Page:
If the president were a linebacker, this would be his uniform for his first 100 days.Donald Trump hasn't accomplished much of anything he promised voters he'd do during that time. His ploy to blow up Obamacare failed. His plot to ban Muslims failed in court. Oh, he's signed a lot of executive orders during that time. And played a lot of golf.But what does Trump have to show for it? Continue Reading

Ronald Reagan to Donald Trump: Comparing first 100 days of last six presidents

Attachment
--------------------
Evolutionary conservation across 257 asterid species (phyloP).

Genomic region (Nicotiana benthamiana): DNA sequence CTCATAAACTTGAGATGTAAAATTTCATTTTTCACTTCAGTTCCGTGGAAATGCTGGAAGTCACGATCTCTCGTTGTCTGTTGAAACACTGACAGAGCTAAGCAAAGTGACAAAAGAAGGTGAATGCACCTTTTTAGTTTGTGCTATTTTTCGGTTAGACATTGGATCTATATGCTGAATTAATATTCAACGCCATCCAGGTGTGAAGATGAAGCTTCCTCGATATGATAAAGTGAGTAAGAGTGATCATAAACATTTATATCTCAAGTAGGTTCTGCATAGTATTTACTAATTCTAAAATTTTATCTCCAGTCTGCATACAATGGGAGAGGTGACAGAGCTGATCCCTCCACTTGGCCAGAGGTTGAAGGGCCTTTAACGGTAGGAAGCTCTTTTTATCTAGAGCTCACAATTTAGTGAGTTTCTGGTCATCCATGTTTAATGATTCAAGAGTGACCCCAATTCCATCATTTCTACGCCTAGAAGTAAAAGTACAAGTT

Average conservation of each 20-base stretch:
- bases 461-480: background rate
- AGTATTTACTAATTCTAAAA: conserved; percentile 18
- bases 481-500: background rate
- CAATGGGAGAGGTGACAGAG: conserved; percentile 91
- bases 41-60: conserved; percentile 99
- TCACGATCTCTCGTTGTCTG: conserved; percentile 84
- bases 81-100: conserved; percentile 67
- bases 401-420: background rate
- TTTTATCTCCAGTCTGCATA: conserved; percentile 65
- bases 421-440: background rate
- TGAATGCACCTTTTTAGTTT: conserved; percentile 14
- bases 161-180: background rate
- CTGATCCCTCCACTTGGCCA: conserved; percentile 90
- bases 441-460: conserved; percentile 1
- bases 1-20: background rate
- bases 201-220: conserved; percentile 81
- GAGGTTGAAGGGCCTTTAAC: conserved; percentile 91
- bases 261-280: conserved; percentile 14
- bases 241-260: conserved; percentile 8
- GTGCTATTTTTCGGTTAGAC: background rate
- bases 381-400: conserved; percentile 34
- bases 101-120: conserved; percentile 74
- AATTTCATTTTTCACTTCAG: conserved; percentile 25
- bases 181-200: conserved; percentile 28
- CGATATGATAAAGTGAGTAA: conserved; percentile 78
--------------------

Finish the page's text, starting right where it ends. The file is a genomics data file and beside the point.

The first 100 days have been rocky for other modern presidents, but none had as bumpy a ride as Donald Trump has encountered during his opening days in office. Here's a look back.Approval rating: 43%*Nominees formally submitted/confirmed by Senate: 24/22*Major successes: Neil Gorsuch confirmed for Supreme Court; some Obama-era regulations repealedMajor setbacks: Proposal to repeal and replace the Affordable Care Act withdrawn from House; immigration orders blocked by federal courts; national security adviser Michael Flynn forced to resignOf note: FBI confirmed investigation into whether Trump associates colluded with Russian meddling in electionApproval rating: 65%Nominees formally submitted/confirmed by Senate: 190/69Major successes: Stimulus bill passed; children's health care expanded; equal-pay protections bolstered; federal ban on embryonic stem-cell research liftedMajor setbacks: Nominee for key role of Health and Human Services secretary, Tom Daschle, forced to withdrawOf note: Stock market bottomed out in March, a sign that the end of the worst economic downturn since the Great Depression was in sightApproval rating: 62%Nominees formally submitted/confirmed by Senate: 85/35Major successes: House passed tax proposal, eventually signed in June, to slash income tax ratesMajor setbacks: Failed to act on a blue-ribbon commission report urging changes in homeland security or on warning signs before the terror attacks on New York and Washington that would follow in SeptemberOf note: U.S. spy plane flying over the South China Sea clipped by Chinese fighter jet and forced to land on Chinese soilApproval rating: 55%Nominees formally submitted/confirmed by Senate: 176/49Major successes: Family and Medical Leave Act signedMajor setbacks: Furors over gays in the military, firing of White House travel office staffersOf note: Hillary Rodham Clinton put in charge of signature health care overhaul, which Continue Reading